Sunday, November 8, 2015

Jazz and Joy

This past week, we took Alex to a jazz concert performed by the Faculty Jazz Trio at Valparaiso University. As I have mentioned in previous blog entries, Alex loves jazz music, thanks to Ed, who introduced him to various types of jazz as they listened to CD’s together over the years. I suspect that Alex’s fondness for this type of music lies primarily in his association of jazz with pleasant times spent listening to the music with his dad. Additionally, I think he probably likes the instrumental music because he doesn’t have lyrics to distract him from the music itself. However, I also know that Alex has a special affection for any words that have two z’s in them: blizzard, drizzle, Rizzo (his favorite baseball player), pizza, and jazz.

Like Alex, I have developed an appreciation for jazz because of Ed’s interest in it. Once Alex became hooked on the music, I also learned to enjoy it even more because it was something we all could share as a family by going to concerts together. Similarly, I discovered an interest in NASCAR after seeing Ed and Alex thoroughly engaged in watching stock car races on television every weekend. Trying to figure out what they found so appealing, I, too, was drawn in to watching auto racing, which is now my favorite sport, as well as another common interest we share as a family.

One of the nice things about living in a college town is the opportunity to take Alex to various events that he finds entertaining, such as concerts. To be honest, any time we take him to events at the university, whether they be concerts, astronomy lectures, or sporting events, I feel a little wistful. As I see the college students who are about Alex’s age, I feel somewhat sad to recognize that they are living the life that Alex could be enjoying, had autism not affected his brain and made speech, fine motor, and social skills so difficult for him. Of course, he is oblivious to this realization, which is a blessing. He doesn’t know what he’s missing.

During the concert, Alex swayed to the music, watched the musicians intently, and smiled frequently as he showed delight at being able to be part of a live music event. As Ed commented afterward, the best part of the concert was watching Alex enjoy himself so much. Moreover, we were pleased to see that he has learned appropriate social behavior, sitting quietly, paying attention, and even knowing when to applaud. With jazz concerts, this takes some learning because applause is not limited to the ends of songs; Alex now knows that clapping is appropriate at the ends of solo performances within the songs. At one point between songs, he leaned over and quietly asked Ed why no one had played the saxophone that was placed on the stage, showing that he was very alert to what was happening. Ed explained that a guest musician was going to play the saxophone, and when the saxophone player joined the trio, Alex gave a knowing smile.

When I wasn’t watching the musicians who clearly loved playing music or Alex who clearly loved hearing music, I glanced around the audience to see others’ reactions. What I noticed was that none of the college students were nearly as engaged in the concert as Alex was. Looking bored or engrossed in whatever was on their phone screens, they were missing the enjoyment of the moment, the joy that Alex found in the music. Perhaps they were worried about studying they needed to do after the concert or concerned about keeping up their friendships through texting and social media—none of which bothers Alex because he doesn’t live the life of a college student.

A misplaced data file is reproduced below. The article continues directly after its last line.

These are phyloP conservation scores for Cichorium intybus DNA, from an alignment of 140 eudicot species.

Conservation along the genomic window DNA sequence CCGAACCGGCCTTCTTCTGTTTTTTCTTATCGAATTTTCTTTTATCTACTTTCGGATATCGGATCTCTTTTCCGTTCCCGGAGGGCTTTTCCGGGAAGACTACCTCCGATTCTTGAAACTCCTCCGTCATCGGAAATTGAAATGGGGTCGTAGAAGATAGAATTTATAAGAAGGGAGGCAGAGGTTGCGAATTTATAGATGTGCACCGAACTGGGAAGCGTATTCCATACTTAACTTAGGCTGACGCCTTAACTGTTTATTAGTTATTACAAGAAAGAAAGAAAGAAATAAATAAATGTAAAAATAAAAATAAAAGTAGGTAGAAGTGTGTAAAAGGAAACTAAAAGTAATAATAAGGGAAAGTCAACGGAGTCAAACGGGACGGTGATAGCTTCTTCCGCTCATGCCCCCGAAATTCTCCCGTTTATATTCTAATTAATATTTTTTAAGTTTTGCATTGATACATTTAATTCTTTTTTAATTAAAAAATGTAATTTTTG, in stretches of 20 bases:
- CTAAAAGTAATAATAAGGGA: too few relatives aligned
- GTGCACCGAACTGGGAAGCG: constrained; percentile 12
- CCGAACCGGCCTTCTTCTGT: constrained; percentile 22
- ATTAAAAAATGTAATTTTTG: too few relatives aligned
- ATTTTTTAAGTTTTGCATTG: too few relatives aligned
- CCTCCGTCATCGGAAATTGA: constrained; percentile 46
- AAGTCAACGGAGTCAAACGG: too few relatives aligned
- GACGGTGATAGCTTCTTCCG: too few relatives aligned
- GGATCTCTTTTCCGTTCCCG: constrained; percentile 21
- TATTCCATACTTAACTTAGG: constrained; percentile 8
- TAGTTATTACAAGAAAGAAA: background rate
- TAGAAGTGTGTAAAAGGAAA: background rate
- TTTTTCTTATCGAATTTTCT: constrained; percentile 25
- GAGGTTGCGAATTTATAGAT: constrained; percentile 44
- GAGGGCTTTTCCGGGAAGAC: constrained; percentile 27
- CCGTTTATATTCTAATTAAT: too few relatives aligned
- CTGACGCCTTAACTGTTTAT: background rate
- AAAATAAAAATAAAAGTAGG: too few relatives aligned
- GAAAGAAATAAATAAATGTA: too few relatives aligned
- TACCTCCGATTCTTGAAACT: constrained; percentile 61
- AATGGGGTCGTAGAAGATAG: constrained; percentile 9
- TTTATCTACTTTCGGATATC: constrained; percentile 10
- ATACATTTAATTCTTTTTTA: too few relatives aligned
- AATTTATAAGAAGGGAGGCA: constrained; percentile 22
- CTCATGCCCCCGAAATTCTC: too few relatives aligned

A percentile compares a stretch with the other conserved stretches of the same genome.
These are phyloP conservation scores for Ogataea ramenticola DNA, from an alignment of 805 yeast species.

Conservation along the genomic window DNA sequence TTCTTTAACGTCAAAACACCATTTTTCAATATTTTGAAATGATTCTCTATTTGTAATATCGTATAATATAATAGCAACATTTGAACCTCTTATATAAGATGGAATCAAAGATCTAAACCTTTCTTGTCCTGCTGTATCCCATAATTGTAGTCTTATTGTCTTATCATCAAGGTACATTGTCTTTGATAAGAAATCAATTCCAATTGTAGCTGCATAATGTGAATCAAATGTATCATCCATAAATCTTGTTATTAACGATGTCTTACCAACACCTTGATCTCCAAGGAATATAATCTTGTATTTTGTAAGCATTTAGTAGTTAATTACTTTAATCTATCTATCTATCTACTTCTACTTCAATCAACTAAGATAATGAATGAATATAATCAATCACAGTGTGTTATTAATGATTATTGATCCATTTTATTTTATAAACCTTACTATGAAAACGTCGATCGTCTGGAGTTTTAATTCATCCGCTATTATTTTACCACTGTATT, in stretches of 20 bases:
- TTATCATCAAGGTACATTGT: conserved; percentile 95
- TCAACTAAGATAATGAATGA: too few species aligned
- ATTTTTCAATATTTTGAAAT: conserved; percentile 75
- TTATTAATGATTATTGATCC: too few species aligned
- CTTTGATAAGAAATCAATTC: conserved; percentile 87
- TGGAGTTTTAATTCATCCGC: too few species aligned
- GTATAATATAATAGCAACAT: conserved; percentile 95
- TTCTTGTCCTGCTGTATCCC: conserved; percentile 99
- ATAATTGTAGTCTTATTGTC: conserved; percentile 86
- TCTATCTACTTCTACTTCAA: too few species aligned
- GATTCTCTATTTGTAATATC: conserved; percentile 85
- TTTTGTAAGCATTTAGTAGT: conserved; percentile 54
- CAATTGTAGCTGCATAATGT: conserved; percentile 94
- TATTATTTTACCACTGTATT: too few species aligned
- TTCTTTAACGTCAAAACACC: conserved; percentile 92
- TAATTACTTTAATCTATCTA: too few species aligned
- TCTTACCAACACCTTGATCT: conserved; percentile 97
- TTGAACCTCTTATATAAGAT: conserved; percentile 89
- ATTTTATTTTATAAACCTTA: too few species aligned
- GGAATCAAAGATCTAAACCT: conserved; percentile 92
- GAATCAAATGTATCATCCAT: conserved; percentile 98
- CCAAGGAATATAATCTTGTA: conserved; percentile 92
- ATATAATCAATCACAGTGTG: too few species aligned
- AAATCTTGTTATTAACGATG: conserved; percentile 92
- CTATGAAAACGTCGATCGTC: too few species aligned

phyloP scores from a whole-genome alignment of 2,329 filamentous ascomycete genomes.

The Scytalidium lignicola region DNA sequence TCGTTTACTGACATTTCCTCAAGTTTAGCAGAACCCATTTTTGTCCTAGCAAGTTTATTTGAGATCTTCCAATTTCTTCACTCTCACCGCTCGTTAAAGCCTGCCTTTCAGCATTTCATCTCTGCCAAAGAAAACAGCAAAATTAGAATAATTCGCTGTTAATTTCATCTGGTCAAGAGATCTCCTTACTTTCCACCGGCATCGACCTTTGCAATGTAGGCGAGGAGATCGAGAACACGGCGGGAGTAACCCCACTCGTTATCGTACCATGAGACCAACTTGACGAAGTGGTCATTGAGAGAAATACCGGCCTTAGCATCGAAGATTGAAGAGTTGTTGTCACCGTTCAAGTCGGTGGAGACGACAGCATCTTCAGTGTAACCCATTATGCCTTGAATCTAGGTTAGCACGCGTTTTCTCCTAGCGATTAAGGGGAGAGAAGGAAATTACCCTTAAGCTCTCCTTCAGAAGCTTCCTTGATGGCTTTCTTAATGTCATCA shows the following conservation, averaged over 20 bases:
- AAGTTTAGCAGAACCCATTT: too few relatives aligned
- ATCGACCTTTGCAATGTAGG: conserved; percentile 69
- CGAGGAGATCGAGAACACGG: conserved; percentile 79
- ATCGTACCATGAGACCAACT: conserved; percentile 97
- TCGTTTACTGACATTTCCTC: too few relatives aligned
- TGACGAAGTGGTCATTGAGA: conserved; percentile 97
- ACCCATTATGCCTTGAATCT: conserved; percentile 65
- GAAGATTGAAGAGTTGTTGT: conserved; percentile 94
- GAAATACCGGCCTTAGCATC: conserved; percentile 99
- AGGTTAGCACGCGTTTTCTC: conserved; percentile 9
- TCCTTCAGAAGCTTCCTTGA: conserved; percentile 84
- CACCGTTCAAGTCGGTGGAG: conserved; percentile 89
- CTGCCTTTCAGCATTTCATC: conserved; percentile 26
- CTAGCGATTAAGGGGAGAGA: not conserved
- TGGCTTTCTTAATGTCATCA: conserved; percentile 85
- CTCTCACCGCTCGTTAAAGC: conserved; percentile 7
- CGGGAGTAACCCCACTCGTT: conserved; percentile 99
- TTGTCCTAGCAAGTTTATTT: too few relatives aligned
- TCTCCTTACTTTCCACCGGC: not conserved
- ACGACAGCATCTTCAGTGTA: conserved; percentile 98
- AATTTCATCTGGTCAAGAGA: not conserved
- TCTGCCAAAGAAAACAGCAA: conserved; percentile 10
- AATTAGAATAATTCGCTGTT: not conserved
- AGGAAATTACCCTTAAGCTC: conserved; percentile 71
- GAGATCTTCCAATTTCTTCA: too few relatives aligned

While Alex may miss out on the typical things that college students enjoy, he also is spared from the worries many college students suffer. He just enjoys life to the fullest, delighted to go places, and he expresses his joy freely, not caring what anyone thinks of him. What makes Alex’s contentment even more special is remembering the dark times when anxiety held him captive and made him unable to experience joy. Although those times of sorrow seem wasted, we realize that we appreciate Alex’s happiness even more because it was restored to him and to us after many trials and heartaches.

As described in Chapter 61 of Isaiah, we are now living “The Year of the Lord’s Favor”: “And so you will inherit a double portion in your land, and everlasting joy will be yours…All who see them will acknowledge that they are a people the Lord has blessed.” While we have gone through ordeals with autism, Alex has overcome many obstacles, and he faces life with appreciation for what he has instead of bitterness for what he has lost. Moreover, we have learned to face the future with faith and hope instead of fear. Truly, as the Psalmist proclaims, we “sing a new song to the Lord, for he has done marvelous things”!

“Those the Lord has rescued will return. They will enter Zion with singing; everlasting joy will crown their heads. Gladness and joy will overtake them, and sorrow and sighing will flee away.” Isaiah 51:11

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